Edgartown police hosted a 40-hour training class last week to teach public safety personnel how to inspect child safety seats and help parents understand how to use them.
Eight people attended the training at the Edgartown fire station, where they were certified to properly install and inspect child safety seats.
“As a result of the class, there is now a certified technician in every town on the Island,” Edgartown police Chief Tony Bettencourt said in a statement. “We encourage you to check with your local police or fire department for more information.”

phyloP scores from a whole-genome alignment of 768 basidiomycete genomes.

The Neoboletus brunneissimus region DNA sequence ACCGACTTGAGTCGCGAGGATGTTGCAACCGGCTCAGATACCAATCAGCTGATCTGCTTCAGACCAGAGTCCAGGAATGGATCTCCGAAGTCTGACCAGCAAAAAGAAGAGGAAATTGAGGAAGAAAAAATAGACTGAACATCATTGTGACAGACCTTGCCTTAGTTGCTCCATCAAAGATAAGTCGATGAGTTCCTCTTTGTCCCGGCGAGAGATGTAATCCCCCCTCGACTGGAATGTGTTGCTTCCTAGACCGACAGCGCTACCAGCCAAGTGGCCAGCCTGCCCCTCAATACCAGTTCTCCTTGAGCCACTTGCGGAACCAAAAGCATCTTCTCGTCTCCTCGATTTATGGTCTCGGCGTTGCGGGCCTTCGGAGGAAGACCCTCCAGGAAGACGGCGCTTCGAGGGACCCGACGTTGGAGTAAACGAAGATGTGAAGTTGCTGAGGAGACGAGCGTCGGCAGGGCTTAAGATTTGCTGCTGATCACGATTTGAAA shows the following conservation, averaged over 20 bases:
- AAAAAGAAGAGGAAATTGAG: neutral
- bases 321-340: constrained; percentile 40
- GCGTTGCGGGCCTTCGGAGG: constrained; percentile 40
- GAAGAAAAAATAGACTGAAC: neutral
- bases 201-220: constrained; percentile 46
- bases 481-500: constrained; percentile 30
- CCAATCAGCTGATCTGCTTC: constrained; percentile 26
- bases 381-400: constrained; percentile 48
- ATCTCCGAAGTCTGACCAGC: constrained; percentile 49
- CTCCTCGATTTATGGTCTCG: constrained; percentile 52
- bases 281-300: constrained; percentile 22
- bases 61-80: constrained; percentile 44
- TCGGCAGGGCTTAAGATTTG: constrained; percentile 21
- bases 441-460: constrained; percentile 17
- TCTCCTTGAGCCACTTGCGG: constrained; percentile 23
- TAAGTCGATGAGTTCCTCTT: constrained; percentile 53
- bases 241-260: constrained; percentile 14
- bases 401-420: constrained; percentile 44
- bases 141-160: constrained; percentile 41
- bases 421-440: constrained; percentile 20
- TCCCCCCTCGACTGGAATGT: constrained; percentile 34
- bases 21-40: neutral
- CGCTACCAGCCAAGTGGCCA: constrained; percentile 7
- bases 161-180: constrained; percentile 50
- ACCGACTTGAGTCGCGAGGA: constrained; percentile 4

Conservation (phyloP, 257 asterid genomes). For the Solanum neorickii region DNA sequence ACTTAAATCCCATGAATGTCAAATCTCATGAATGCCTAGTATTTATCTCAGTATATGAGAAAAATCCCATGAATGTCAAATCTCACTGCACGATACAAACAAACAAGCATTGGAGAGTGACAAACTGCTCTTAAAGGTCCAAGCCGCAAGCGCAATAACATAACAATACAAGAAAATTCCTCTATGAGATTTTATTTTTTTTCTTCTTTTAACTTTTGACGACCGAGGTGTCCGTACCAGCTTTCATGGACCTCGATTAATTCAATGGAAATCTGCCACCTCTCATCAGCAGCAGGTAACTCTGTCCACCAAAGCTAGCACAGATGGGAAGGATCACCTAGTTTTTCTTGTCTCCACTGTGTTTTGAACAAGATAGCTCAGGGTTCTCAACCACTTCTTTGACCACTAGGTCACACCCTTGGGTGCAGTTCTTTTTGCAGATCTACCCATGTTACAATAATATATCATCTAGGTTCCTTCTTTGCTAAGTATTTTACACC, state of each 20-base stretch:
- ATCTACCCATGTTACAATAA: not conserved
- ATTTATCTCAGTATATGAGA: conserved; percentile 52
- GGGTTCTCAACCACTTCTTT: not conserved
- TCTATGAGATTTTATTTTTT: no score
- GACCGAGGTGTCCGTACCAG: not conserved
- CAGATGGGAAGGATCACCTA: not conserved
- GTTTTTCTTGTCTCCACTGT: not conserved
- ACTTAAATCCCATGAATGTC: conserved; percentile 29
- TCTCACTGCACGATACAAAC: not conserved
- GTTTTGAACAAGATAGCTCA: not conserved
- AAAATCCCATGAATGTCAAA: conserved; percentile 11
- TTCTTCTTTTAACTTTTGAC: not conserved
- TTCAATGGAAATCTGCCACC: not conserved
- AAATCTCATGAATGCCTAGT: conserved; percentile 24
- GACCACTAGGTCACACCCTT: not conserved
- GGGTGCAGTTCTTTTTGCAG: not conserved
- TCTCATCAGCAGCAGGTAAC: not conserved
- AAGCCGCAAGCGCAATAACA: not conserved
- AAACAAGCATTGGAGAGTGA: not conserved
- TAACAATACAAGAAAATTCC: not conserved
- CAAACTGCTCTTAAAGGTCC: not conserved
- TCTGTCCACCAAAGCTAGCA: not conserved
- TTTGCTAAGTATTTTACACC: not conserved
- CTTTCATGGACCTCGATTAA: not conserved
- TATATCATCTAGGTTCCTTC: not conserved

Safe Kids USA, a national nonprofit group that works to prevent child injuries, conducted the training.
According to a 2005 study by the federal Department of Transportation, 1,335 children ages 14 years and younger died as occupants in motor vehicle crashes that year and approximately 184,000 were injured.
After observing child restraining systems in six states, the study’s authors concluded that there was at least one critical misuse in 84 percent of the child restraints observed.
That study concluded that child safety seats reduce the risk of death in passenger cars by 71 percent for infants, and by 54 percent for toddlers ages one to four years.